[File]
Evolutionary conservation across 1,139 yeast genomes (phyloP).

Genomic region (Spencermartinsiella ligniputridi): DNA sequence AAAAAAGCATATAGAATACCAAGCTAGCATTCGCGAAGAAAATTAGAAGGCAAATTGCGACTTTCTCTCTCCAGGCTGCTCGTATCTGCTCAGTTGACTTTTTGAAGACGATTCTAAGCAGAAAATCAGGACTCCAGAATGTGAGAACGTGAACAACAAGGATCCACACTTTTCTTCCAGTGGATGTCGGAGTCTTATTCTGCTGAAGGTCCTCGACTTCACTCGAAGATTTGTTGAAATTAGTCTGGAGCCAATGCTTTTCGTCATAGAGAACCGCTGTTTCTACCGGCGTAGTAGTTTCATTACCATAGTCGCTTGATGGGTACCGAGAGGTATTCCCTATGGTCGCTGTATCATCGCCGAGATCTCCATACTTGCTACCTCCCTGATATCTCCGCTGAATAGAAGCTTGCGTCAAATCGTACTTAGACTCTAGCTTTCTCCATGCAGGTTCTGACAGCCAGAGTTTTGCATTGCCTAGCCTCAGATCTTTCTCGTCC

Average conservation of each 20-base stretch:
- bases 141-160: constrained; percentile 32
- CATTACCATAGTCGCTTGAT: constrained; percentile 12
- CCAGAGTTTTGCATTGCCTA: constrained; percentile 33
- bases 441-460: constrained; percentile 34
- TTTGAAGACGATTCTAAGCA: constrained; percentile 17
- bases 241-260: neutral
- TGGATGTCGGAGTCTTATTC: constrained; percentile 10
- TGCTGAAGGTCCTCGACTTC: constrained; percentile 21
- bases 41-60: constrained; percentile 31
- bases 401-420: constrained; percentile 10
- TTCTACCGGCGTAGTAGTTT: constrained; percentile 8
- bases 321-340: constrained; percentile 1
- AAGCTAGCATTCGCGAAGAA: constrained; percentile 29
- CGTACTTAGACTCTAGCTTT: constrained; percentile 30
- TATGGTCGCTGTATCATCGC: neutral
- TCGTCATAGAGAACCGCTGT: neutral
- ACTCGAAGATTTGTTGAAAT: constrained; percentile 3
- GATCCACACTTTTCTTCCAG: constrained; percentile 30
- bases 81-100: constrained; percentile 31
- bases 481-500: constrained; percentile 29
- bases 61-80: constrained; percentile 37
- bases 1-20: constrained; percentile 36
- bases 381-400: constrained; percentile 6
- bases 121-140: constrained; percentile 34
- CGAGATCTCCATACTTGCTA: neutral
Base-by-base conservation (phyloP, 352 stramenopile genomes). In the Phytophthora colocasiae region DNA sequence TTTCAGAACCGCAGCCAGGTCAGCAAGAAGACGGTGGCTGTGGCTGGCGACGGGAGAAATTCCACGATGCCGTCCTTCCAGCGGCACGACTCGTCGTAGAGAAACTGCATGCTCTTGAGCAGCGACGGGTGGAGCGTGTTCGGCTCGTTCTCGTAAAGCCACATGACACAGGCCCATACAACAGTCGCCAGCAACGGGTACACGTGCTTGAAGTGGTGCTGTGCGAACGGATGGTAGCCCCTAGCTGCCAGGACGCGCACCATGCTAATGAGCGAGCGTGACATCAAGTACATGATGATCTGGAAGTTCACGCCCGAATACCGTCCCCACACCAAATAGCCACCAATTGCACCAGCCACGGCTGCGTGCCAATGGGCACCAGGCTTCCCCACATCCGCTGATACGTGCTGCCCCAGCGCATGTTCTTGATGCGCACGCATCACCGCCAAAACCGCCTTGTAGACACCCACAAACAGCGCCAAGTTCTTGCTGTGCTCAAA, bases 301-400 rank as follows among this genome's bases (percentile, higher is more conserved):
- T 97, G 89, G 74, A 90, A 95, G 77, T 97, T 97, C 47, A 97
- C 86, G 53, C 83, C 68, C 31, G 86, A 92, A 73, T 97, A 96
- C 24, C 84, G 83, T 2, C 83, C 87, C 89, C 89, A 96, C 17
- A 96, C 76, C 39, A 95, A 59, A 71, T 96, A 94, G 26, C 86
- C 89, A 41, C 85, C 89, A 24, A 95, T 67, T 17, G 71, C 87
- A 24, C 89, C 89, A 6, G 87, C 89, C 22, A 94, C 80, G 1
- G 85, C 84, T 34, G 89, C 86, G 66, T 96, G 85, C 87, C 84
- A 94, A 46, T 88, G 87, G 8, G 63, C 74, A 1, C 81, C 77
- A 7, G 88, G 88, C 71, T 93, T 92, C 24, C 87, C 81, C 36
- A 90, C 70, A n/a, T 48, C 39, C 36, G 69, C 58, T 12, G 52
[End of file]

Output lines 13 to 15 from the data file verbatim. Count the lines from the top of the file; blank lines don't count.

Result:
- bases 401-420: constrained; percentile 10
- TTCTACCGGCGTAGTAGTTT: constrained; percentile 8
- bases 321-340: constrained; percentile 1